Global How to distinguish silver from other metals

How to distinguish silver from other metals


Some­times jew­el­ry made from low-grade alloys is sold under the guise of sil­ver or white gold items. It is very dif­fi­cult for a non-spe­cial­ist to dis­tin­guish them with the naked eye. Shim­mer­ing radi­ance, cold tones, sil­very-white col­or — there are no obvi­ous dif­fer­ences in appear­ance. What you need to pay spe­cial atten­tion to and how to under­stand that this is real­ly white gold and sil­ver — read in this arti­cle.

Checking silver for authenticity

Checking silver for authenticity

Sil­ver is one of the first five met­als ever dis­cov­ered. It was iden­ti­fied as ear­ly as 7,000 years ago, but it took peo­ple the next 2,000 years to learn how to sep­a­rate this met­al from the com­pounds with which it occurs. Because of the rar­i­ty of sil­ver, the ancient Egyp­tians val­ued it more than gold! Only a few cen­turies lat­er, new deposits were dis­cov­ered in var­i­ous parts of the world.
Since ancient times, sil­ver has been used not only to cre­ate jew­el­ry, but also to make coins and cut­lery. This ore has the high­est light reflec­tiv­i­ty, so it has a unique glow. Jew­el­ers say it is the whitest of the pre­cious met­als. How­ev­er, pure sil­ver is very soft, so var­i­ous alloys are added to it for strength and dura­bil­i­ty. But in order to know how to cor­rect­ly dis­tin­guish real sil­ver, you need to con­sid­er that it must be at least 92.5% of the alloy in the jew­el­ry.

One way to tell sil­ver from an alloy with cop­per or iron is to wait. Fine ster­ling sil­ver jew­el­ry 875, 830 and 800 will dark­en over time because it con­tains more oth­er met­als that oxi­dize when exposed to air.
White gold does not occur in nature at all. This is a trade­mark designed to stim­u­late the pur­chase of prod­ucts made of cold-col­ored met­als. It is obtained by com­bin­ing yel­low gold with steel, pal­la­di­um, nick­el or plat­inum. It is their per­cent­age that deter­mines the inten­si­ty and bright­ness of the col­or of the ore. The admix­ture of any of the above met­als makes white gold very durable. This ore is often coat­ed with a lay­er of rhodi­um, which gives it the appro­pri­ate col­or and elim­i­nates the gold­en sheen.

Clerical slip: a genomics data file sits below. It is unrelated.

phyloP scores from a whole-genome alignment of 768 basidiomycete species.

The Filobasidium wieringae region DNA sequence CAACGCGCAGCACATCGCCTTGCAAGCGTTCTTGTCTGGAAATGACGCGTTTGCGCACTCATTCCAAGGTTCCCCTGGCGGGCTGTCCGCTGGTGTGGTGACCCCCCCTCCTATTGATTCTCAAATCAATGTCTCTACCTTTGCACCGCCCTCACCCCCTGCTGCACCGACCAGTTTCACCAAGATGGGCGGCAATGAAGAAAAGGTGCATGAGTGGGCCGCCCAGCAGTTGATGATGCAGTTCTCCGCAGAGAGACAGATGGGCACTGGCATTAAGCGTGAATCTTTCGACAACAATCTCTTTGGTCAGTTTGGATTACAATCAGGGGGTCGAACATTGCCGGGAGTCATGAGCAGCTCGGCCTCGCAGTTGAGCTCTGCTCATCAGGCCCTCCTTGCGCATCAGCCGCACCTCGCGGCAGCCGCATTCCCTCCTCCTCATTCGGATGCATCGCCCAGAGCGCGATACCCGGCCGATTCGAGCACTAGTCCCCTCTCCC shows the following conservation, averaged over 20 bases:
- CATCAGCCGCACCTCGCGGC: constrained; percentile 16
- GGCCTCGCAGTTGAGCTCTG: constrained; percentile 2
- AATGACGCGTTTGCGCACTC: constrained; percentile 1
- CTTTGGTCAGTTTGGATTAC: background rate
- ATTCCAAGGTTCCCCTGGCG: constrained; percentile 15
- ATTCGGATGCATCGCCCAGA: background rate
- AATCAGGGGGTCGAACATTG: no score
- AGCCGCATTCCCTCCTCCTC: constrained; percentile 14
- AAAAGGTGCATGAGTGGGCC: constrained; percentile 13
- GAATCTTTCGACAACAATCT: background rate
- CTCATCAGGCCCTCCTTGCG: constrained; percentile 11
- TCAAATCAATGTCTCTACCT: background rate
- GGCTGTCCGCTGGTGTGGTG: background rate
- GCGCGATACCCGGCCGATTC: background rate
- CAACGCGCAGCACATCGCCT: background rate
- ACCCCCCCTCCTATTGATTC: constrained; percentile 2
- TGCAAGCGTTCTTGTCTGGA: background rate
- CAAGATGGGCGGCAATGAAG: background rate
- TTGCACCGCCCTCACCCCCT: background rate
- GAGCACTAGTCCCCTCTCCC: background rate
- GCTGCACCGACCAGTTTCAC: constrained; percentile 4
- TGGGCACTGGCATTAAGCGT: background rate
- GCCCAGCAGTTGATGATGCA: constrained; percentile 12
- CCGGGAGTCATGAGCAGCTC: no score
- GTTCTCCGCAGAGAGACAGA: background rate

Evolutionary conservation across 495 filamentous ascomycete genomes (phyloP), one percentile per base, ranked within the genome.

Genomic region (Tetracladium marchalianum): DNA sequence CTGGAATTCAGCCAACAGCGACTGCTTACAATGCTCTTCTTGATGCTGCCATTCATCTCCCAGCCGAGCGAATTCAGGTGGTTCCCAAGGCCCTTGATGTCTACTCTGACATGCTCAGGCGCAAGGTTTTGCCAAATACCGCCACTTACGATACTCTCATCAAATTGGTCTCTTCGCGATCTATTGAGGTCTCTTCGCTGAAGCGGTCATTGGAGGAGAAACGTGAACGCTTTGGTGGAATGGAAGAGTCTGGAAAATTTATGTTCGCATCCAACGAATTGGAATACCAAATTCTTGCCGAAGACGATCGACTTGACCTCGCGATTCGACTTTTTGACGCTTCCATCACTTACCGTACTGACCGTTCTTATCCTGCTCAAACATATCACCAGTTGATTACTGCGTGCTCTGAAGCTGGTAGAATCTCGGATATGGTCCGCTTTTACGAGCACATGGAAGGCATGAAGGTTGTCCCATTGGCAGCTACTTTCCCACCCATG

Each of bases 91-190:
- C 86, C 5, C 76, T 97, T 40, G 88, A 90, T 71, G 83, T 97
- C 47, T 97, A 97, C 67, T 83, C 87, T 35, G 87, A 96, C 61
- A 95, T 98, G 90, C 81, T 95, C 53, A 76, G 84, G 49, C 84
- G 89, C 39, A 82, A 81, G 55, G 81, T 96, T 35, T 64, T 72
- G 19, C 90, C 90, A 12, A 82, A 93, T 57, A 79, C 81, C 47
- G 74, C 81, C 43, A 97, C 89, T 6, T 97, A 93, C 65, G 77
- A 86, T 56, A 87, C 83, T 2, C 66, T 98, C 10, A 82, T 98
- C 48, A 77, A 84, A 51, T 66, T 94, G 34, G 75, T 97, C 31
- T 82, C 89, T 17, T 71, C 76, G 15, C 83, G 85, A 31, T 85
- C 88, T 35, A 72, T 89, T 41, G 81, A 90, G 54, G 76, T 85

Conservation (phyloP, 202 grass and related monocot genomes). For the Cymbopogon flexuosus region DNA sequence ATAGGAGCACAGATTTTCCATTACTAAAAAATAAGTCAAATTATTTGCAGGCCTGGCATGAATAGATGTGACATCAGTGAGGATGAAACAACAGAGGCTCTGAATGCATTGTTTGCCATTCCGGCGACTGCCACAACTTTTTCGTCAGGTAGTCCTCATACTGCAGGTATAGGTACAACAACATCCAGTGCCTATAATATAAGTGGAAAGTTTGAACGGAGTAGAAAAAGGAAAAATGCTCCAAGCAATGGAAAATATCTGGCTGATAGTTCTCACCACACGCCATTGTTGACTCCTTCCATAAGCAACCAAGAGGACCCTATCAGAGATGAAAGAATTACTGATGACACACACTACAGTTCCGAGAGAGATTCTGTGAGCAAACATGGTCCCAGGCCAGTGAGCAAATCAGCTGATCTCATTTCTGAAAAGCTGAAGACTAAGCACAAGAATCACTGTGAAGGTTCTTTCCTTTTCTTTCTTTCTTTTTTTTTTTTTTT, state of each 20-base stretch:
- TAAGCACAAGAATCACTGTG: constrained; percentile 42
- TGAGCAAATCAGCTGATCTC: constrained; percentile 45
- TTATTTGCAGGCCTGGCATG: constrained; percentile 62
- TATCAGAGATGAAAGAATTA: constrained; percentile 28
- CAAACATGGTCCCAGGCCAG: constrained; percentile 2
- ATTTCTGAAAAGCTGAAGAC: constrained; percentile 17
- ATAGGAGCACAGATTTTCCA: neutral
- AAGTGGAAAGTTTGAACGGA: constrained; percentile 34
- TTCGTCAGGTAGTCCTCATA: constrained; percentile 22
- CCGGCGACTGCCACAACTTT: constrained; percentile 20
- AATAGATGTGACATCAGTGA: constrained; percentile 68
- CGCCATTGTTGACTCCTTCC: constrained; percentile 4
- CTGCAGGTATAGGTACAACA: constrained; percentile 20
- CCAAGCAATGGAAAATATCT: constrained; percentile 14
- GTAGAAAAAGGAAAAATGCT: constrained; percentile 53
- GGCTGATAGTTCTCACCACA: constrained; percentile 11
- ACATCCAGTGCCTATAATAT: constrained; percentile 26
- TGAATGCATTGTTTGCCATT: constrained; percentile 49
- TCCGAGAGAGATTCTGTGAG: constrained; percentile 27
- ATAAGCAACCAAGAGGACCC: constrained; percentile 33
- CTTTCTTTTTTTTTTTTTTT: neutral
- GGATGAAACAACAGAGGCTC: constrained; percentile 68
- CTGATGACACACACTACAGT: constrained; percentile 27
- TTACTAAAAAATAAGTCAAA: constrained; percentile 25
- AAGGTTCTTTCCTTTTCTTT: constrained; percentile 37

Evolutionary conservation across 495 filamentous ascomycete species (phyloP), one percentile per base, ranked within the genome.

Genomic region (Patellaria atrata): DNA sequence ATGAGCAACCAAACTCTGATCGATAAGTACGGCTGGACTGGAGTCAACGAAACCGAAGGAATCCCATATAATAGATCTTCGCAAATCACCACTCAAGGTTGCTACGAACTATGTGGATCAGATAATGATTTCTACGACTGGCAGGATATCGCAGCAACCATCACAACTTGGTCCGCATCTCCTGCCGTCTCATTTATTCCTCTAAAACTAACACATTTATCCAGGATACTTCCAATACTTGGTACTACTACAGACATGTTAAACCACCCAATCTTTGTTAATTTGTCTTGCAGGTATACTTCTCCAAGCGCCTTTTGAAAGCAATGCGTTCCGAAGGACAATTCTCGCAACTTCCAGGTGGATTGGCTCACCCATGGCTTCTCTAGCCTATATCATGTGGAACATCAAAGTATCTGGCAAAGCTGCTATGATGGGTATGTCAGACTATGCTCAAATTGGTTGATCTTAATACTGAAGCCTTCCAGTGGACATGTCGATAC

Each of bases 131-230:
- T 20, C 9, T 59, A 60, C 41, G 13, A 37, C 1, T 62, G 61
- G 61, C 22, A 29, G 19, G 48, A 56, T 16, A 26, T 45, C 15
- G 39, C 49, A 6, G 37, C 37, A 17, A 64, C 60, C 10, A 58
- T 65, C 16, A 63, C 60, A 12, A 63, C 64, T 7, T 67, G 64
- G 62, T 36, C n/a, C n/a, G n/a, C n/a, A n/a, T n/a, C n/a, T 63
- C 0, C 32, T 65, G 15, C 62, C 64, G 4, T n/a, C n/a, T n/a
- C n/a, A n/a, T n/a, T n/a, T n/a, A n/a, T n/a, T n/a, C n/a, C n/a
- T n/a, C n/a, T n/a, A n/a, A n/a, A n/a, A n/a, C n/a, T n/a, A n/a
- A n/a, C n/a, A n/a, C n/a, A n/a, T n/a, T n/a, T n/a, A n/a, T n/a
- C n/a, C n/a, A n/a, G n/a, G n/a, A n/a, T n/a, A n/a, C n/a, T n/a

How to distinguish silver from white gold

How to distinguish silver from white gold

In both cas­es, the jew­el­ry has a sil­very-white tint. Here are the main dif­fer­ences:

  • Dura­bil­i­ty — White gold is more durable and scratch resis­tant. Sil­ver is much soft­er and more prone to bend­ing, mak­ing it less durable. Pay atten­tion to the sur­face: any bumps, rough­ness, pro­tru­sions, illeg­i­ble sam­ples and marks should be of con­cern;
  • col­or — this test takes a lit­tle prac­tice and a keen eye, but sil­ver has a more unique look and col­or that is dif­fi­cult to repro­duce flaw­less­ly, so jew­el­ry made of arti­fi­cial sil­ver or stain­less steel, plat­inum or pal­la­di­um dif­fers in shade from sil­ver. Those made from real sil­ver are less shiny and have a cool­er col­or, some­times they can also be oxi­dized. The shade of white gold does not change even after many years of use, and sil­ver oxi­dizes over time under the influ­ence of air and dark­ens;